It looks like the barber shop is on the rise again, with a number of new places popping up around the city demanding their share of the lifestyle spotlight.
While some places have retained the old-school charm of thorough male grooming services, a few places have pushed the setting beyond its traditional definition, making the barber shop more than a male community but also a subculture in itself - lately with the influence of hip hop flourishes - where kindred spirits share ideas, fashion, music, culture and lifestyles.
Life searched out these up-and-coming places, traditional and otherwise, around the city, and they are not only a clear indication of where the industry is going, but also reflect the shape of contemporary men's culture and lifestyle.
NEVER SAY CUTZ
"Blue told me to remind you niggas, ah!" slammed Jay Z. "F*** that sh** y'all talk about, I'm the nigga, ah!" As some customers bob their heads along to the dope beats while waiting to have their hair cut, passers-by outside Never Say Cutz might feel a little intimidated to walk in if their T-shirts aren't super loose and their pants aren't hanging halfway down their butts.
Within walking distance of Thong Lor BTS station, this barber shop, owned by famous rapper Way of hip hop group Thaitanium, is one of the most recognised places when it comes to new-generation clipper joints. With a black-and-white chequered floor and their own line of clothes and accessories at the back, barber Samai Sudsaeng, or "Jack", said that this is not just a place to get a hair cut but also a venue for like-minded people to hang out.
"With other barber shops, you might tell the barber which style you want and that's the end of it," said Jack. "But here we can have a talk and exchange ideas. It's like going to your friend's restaurant where you feel comfortable. It's an old-fashioned procedure but we also do new and contemporary hair designs. These days, urbanites have very different lifestyles and individualities and we can cater to that."
Because it's owned by a rapper, Jack said that it's a common misunderstanding that the barbers here can do only hip hop hairstyles like fades and lines.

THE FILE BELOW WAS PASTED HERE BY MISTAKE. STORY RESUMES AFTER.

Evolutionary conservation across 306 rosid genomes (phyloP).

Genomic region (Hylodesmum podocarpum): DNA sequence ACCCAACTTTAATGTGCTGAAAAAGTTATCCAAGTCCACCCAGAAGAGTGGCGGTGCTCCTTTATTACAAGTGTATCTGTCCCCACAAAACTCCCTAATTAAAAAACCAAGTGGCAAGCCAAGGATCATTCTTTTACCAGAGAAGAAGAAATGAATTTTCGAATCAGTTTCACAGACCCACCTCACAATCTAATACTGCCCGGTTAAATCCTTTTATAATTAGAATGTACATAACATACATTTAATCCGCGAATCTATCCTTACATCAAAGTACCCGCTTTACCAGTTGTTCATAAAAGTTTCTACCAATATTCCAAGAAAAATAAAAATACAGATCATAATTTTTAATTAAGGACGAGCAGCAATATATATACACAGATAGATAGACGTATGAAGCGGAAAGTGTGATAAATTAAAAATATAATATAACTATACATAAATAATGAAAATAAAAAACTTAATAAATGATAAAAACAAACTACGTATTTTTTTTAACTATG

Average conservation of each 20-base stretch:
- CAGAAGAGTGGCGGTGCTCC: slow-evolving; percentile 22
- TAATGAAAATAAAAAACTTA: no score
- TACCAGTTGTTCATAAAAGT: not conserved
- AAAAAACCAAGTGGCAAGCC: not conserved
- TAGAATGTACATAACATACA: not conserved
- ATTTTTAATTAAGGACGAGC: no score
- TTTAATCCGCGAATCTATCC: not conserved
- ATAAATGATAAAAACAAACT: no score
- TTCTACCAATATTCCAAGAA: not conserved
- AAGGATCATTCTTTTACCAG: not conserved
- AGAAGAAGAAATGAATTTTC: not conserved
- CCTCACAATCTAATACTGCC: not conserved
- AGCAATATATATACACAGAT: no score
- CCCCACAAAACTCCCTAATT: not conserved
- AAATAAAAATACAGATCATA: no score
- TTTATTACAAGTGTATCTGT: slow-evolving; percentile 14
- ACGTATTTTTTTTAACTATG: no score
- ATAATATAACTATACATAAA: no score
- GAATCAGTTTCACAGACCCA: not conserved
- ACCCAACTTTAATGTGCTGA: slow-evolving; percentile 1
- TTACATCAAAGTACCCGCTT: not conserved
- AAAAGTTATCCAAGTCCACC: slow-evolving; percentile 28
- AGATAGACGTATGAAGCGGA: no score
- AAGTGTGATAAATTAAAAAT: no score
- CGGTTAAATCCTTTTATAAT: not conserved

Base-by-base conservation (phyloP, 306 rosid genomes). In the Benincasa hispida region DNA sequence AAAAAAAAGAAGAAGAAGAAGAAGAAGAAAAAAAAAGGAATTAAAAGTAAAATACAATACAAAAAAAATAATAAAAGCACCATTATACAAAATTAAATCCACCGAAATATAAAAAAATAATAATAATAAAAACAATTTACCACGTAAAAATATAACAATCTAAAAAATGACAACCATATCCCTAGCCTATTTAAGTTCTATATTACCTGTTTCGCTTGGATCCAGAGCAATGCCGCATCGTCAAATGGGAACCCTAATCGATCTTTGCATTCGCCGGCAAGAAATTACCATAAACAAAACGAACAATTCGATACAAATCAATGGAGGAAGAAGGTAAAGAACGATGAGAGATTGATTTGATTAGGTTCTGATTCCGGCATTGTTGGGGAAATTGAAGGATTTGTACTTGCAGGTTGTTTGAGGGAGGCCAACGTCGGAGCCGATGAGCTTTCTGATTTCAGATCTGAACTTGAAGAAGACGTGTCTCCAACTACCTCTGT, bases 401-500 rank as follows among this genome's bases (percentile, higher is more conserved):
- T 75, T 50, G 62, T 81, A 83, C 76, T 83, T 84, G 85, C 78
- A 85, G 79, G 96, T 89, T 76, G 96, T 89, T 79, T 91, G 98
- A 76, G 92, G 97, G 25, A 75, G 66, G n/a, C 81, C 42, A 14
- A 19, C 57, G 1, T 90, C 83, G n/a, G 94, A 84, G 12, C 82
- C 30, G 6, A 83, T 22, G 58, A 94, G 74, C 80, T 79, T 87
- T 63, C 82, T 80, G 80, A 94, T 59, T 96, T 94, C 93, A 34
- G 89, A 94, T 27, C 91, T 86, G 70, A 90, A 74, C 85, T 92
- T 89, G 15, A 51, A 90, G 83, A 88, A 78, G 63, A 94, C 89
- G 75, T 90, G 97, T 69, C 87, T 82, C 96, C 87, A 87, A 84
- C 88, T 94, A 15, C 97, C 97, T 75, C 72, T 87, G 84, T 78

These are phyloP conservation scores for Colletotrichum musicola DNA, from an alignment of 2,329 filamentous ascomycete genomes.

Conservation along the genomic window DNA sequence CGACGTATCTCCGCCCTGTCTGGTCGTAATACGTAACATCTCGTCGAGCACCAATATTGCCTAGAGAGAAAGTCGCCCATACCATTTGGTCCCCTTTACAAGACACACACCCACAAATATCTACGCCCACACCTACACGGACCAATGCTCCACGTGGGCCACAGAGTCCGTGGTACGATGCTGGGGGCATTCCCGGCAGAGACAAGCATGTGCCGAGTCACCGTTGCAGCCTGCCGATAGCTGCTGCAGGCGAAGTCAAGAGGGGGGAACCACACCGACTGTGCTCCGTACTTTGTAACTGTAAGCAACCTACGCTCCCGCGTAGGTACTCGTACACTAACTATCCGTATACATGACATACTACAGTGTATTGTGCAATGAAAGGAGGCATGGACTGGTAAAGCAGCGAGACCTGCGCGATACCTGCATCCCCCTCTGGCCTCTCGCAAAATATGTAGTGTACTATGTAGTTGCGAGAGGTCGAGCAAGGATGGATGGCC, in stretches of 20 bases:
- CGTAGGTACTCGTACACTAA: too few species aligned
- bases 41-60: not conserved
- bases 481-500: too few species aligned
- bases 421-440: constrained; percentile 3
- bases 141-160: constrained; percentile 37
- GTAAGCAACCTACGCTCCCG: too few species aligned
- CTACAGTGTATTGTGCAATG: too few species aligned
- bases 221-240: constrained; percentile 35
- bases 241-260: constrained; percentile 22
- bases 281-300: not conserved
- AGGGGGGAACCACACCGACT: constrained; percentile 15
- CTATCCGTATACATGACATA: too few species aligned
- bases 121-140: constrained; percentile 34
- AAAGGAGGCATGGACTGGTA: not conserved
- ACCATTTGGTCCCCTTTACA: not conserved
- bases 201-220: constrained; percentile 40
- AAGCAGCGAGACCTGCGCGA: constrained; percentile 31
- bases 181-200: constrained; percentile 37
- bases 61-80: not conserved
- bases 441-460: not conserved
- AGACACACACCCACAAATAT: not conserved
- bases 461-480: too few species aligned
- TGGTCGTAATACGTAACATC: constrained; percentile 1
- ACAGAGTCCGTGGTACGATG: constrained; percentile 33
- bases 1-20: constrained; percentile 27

''Our customers range from people in their 70s to kids carried here by their parents. Looking from the outside, people might think we only do hip hop hairstyles. But actually we have customers of various types, whether it's rock or indie.
''A lot of our customers are people who are being themselves and have their own lifestyles.''
As to why this kind of barber is getting more and more popular, the shop's graphic designer and manager Panu Chuai-petch said that it's a culture. ''There are various types of people coming in. There's music and there's clothes. Coming here is like being on a weekend break, you can talk to the barbers about things like football,'' he explained.
Bowler hat over a bandanna, tattoos lurking underneath and scattered outside his colourful Hawaiian shirt, Udomkiat ''Kui'' Thong-rattana's look speaks for the type of customers who come to his barber shop, Three Brothers, hidden underground at MRT Chatuchak Metro Mall. While his friends (the other two ''brothers'') can do any type of male hairstyle, Kui admitted that the ''rockabilly'', a slicked back quiff with short back and sides, has always been his expertise.
''It started with getting my tattoos, and this kind of hairstyle usually goes with a tattoo shop. I'm very much influenced by 50s rockabilly, it has to do with music, clothes and lifestyle.''
He was once a pub singer, but as nothing was likely to materialise out of that profession, Kui joined when his friend asked him to study at a barber school together. He said that he didn't expect the barber shop trend to boom, admitting that the only reason he decided to open his own shop was because his mother was pressuring him to do something with his life.
''I do it because I like it. I used to work as a barber in a tattoo shop but when I quit, there were quite a few regulars still calling me so I thought this might work. I have never worked in any other barber shop and this is the only style I have always done.
''I like cutting hair for friends and acquaintances, people who can understand one another.''
Uncertain about how long this barber trend will last, Kui guessed that this trend, especially his rockabilly speciality, must have come from the revival of vintage fashions.
''I like this kind of barber shop, it's quiet and relaxing. I think people like it because we are very thorough, giving each customer a lot of time. Some of them bring a few friends along. We can talk in a very relaxing atmosphere.''